Wet brine vs Dry brine

Wet brine vs Dry brine

Postby integra » Sat Mar 30, 2013 3:12 pm

After building my own cold smoker (left over wood, 16" wide, 27" tall and about 16 " deep, out of scrap wood i had laying around) and using the AMAZEN CSG, i am very happy with how the homemade smoked salmon turned out. as good as or better than the stuff i buy in the freezer section at the local grocer.

I did a dry brine for 48 hours, i am curious what i will get out of a wet brine solution??
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Re: Wet brine vs Dry brine

Postby Ruralidle » Sun Mar 31, 2013 10:30 am

Wow, 48 hours sounds a long time. Is the salmon very salty? I use a brine for things like haddock, cod & mackerel but a dry cure for salmon and trout. I find that trout and "supermarket" salmon take 12 to 18 hours maximum in a dry cure (salt and sugar) but I also get organic "Loch Duart" salmon when it is on offer and that take 24 to 30 hours because the flesh is so dense - but never as much as 48 hours.
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Re: Wet brine vs Dry brine

Postby integra » Sun Mar 31, 2013 3:36 pm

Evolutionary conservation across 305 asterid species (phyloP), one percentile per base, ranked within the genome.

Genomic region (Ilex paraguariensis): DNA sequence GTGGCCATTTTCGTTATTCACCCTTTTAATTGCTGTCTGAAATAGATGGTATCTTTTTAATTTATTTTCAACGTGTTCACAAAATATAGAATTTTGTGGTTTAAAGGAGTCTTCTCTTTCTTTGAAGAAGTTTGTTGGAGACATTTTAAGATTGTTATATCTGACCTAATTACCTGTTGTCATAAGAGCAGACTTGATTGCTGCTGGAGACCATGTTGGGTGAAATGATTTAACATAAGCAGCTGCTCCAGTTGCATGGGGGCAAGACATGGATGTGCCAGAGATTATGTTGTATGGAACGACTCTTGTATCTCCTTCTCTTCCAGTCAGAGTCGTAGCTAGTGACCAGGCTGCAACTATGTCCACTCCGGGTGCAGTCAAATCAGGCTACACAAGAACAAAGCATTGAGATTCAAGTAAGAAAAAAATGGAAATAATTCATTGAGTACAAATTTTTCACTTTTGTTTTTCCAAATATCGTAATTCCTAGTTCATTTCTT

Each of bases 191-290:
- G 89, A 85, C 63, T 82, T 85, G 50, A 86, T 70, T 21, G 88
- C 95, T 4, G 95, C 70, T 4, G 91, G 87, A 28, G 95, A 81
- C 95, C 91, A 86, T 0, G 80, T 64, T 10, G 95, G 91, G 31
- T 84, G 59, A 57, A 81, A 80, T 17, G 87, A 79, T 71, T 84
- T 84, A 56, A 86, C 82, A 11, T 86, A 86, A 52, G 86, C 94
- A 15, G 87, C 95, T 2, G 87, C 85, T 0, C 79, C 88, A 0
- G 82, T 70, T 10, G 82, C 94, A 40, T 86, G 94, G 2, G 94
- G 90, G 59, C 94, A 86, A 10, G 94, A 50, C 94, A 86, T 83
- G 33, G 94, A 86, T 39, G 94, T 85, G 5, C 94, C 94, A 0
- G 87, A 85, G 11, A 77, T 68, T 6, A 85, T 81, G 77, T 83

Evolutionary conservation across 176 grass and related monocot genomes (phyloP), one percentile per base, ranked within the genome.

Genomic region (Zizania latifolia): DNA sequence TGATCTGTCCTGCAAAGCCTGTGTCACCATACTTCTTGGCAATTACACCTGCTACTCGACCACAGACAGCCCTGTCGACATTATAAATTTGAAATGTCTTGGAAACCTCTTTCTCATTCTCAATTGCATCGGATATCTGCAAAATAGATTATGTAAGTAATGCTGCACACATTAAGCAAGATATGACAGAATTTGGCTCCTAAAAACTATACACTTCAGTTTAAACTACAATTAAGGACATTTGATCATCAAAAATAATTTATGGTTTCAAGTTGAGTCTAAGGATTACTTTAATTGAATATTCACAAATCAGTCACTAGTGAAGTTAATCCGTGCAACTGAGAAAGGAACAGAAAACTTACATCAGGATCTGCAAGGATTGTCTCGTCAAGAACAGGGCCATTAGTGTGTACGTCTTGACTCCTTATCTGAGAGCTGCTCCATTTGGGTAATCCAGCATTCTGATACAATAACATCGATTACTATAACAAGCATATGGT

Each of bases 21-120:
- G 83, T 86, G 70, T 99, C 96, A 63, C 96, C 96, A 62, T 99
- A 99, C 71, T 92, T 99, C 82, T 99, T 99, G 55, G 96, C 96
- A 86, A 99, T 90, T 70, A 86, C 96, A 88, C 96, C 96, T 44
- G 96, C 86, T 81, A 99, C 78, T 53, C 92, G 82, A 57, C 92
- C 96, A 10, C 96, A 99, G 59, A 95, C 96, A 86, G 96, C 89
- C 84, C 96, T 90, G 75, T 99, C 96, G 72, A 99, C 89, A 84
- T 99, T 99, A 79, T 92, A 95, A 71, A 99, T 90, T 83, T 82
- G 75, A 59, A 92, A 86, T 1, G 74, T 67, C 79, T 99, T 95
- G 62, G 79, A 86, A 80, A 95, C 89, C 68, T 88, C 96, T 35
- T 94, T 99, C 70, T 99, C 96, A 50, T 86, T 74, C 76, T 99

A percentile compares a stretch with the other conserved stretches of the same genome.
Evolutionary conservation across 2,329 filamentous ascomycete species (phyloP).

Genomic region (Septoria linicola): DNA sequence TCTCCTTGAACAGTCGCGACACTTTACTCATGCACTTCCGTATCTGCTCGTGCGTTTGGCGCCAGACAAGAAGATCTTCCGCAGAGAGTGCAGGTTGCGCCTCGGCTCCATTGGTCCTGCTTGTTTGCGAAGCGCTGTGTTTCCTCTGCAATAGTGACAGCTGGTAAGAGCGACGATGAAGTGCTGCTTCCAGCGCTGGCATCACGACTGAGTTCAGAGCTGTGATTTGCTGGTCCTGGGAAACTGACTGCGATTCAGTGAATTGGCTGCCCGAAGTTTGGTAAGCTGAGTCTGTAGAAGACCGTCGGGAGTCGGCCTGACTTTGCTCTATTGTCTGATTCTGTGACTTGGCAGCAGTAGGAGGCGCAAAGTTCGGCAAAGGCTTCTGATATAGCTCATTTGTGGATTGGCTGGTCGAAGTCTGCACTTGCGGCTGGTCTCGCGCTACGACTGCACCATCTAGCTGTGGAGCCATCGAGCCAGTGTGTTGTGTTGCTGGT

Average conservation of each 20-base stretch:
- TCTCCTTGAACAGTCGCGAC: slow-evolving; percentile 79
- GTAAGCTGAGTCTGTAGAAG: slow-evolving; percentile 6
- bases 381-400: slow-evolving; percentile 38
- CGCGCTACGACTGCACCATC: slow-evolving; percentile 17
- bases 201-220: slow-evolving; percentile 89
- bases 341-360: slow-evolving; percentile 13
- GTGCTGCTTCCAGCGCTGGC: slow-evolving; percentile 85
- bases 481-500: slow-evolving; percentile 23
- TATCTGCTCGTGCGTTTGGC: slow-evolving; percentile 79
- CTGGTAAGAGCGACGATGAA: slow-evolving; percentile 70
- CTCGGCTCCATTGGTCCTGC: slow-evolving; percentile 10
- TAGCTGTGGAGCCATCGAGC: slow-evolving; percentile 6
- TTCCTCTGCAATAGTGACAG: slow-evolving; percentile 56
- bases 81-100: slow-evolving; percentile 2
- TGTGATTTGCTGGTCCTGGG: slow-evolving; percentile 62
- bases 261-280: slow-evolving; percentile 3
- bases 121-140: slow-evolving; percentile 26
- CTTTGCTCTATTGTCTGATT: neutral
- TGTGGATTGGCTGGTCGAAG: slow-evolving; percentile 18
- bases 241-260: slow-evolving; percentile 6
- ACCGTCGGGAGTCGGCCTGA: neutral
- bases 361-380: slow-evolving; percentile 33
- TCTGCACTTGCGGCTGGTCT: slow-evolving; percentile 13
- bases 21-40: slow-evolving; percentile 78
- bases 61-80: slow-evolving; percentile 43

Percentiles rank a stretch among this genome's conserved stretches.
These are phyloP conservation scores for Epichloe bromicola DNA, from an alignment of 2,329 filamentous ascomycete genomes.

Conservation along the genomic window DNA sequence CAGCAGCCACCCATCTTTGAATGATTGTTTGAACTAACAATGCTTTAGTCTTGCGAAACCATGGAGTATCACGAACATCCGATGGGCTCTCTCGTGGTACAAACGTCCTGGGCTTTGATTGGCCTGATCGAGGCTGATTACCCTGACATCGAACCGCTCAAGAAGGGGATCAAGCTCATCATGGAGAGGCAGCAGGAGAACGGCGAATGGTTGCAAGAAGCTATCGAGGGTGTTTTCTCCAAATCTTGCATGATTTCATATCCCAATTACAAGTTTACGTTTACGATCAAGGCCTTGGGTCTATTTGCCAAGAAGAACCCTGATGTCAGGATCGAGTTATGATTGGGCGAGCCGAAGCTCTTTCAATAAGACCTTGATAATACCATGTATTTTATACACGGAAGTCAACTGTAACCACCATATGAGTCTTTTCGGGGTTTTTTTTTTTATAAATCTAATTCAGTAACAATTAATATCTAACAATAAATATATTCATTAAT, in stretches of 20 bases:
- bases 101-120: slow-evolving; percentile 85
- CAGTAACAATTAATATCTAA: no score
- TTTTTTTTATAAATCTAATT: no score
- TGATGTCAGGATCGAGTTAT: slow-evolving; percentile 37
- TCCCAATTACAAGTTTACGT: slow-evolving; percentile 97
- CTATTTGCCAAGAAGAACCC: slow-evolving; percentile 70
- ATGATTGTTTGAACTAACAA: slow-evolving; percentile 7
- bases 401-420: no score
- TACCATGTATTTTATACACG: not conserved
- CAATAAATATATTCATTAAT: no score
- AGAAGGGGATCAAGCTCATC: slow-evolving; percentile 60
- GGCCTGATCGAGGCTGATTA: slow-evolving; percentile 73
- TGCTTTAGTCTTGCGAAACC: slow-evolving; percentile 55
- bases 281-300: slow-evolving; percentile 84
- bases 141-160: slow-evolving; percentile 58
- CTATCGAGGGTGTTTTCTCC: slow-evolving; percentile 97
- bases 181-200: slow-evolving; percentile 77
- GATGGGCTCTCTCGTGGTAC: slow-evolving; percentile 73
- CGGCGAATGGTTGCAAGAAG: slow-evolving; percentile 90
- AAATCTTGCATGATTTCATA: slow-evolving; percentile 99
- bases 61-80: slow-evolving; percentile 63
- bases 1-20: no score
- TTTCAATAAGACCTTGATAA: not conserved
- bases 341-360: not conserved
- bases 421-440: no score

well, looks like i learned something new. my wife did find it a little salty, but really, it wasnt too bad. i am thawing some salmon out as i type, so i will give it a go for 12 hours and go from there.
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Re: Wet brine vs Dry brine

Postby integra » Wed Apr 03, 2013 2:35 am

12 hours just isnt enough, i think i will try 24 hours next. the salmon still seems "raw" after the smoke process. i reached the right amount of weight loss, so i feel it is safe to eat, just not as good as the last time.

experimentation is my friend.
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Re: Wet brine vs Dry brine

Postby wheels » Wed Apr 03, 2013 10:37 am

integra wrote:Experimentation is my friend.


That's my "quote of the day"!

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Re: Wet brine vs Dry brine

Postby Wunderdave » Fri Apr 05, 2013 10:25 pm

This really depends on your method. Some dry brining methods call for an excessive amount of salt, which is moderated by either a short brining time or by soaking the product in fresh water after the brining is complete in order to remove excess salt.

Personally I find that using an equilibrium cure works great, and it reduces the question of the appropriate curing time, as well as the need to soak before drying. A number I found on this site for nova lox (i.e. salt cured cold smoked salmon) is 65g of salt per 1000g of fish, plus whatever spices. I think it was Grisell's recipe and included a pinch of ground white pepper along with the salt.

Using this ratio on my last batch of lox I had some events come up that caused me to let the fish linger in the fridge for an additional 24 hours beyond the 18 I planned. I proceeded to rinse, dry, and smoke as normal and the fish came out great, and not too salty. Note that it IS quite salty if you eat it straight up, but in my opinion lox is supposed to be on the salty side, and the saltiness is mitigated when you serve it with typical accompaniments.